Murrindindi says forced handling causes a lot of stress, but I only pick my tegu up when he walks into my hand. I gently pet him at the base of the tail and the worst he's responded so far is some huffing and puffing and he ran from me when I accidentally jerked my hand because my dog jumped on my leg when I wasn't expecting it. He already accepts food while being held so I'm pretty sure he's at least a little comfortable around me.

    I figured they were omnivorous, but as I said, I kept reading posts saying they were purely carnivores so I was waiting to feed fruits/veggies until I was sure, thank you both for the responses!

    Once again, here's some pictures. The bin on top of the left side is because I dropped and broke the glass that was supposed to be there and I'm waiting on a replacement. (No, the UVB light and heat emitter are not on the other side of glass) IMG_1763.JPG IMG_1764.JPG IMG_1767.JPG IMG_1765.JPG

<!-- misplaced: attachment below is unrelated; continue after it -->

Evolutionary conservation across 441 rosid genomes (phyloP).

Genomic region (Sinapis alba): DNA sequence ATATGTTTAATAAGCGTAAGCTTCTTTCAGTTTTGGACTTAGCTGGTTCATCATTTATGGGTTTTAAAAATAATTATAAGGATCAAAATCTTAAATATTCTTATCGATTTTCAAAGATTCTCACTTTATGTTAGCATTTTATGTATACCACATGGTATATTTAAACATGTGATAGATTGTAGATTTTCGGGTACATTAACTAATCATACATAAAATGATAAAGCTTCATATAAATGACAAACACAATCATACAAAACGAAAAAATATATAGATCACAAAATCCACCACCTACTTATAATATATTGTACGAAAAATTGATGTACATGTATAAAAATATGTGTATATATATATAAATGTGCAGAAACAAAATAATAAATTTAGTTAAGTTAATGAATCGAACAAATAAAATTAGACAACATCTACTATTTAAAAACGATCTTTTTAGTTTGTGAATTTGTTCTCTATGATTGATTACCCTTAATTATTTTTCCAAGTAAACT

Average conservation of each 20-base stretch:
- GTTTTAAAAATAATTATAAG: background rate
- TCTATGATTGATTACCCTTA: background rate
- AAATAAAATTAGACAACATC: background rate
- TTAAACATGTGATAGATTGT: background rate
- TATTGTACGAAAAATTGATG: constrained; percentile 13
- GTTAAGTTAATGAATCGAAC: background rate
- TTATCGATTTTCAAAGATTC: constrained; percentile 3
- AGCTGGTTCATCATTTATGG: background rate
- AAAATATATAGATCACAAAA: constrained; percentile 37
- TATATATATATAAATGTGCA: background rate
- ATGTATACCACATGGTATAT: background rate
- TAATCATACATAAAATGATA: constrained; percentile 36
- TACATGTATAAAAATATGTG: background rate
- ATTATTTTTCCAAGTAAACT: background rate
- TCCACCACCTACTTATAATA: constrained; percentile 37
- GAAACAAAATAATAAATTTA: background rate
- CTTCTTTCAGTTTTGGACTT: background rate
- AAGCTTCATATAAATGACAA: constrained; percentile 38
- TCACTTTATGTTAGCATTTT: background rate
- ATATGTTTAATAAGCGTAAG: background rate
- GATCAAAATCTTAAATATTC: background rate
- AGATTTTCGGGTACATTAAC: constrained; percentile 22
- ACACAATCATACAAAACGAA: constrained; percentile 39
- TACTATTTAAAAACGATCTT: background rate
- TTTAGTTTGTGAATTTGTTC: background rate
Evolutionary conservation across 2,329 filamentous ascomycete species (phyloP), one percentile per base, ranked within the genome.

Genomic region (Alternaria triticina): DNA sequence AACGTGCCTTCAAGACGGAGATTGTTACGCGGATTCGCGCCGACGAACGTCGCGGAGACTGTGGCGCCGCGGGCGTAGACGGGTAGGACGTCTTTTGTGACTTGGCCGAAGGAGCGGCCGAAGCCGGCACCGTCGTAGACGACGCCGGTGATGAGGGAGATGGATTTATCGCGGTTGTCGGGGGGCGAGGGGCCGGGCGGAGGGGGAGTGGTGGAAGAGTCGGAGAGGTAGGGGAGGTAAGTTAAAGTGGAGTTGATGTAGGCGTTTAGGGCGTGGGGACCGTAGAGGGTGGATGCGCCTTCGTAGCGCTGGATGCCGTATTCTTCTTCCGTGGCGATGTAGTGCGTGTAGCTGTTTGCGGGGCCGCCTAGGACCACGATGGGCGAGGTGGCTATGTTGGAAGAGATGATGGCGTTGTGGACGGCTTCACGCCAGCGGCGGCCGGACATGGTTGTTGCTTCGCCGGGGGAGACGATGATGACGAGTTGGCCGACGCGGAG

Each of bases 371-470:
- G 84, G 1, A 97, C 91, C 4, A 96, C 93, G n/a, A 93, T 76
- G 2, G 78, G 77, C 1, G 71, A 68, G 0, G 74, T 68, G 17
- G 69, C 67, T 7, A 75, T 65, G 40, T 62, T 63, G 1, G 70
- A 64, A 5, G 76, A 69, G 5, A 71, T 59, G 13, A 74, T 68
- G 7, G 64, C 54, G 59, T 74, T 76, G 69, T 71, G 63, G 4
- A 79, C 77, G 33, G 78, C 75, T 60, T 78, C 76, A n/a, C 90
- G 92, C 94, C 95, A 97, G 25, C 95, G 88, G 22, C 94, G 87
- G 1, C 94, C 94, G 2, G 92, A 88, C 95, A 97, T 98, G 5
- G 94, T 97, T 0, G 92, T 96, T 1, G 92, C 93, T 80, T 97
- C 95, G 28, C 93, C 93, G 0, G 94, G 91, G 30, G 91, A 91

5. murrindindi

    murrindindi Elite Member

    Murrindindi stands by his advise that forced handling a newly acquired animal is likely to cause a lot of stress even if that isn`t apparent! ;)
    There are some obvious modifications to be made, namely the part screen top is allowing much heat and humidity to escape, also having the heat bulbs on the outside is basically heating the room as well as the enclosure.
    The heat pads would probably not be necessary at all if the enclosure had a solid top which would help to stabilise the conditions inside.
    What type and wattage is the basking bulb?
  6. TheTwiggsMGW

    TheTwiggsMGW Member

    It's a 250 watt ExoTerra ceramic heat emitter. I do plan on building a full size enclosure once he grows some more, but I can always do that sooner if need be. And I have glass covering the right side except where the UVB is, and I'll have the left covered with glass tomorrow evening when I pick up my replacement piece.

    Do you know of any 40 gallon (long) lids that are solid tops with room for lights/emitters? Or will I need to build one?
  7. murrindindi

    murrindindi Elite Member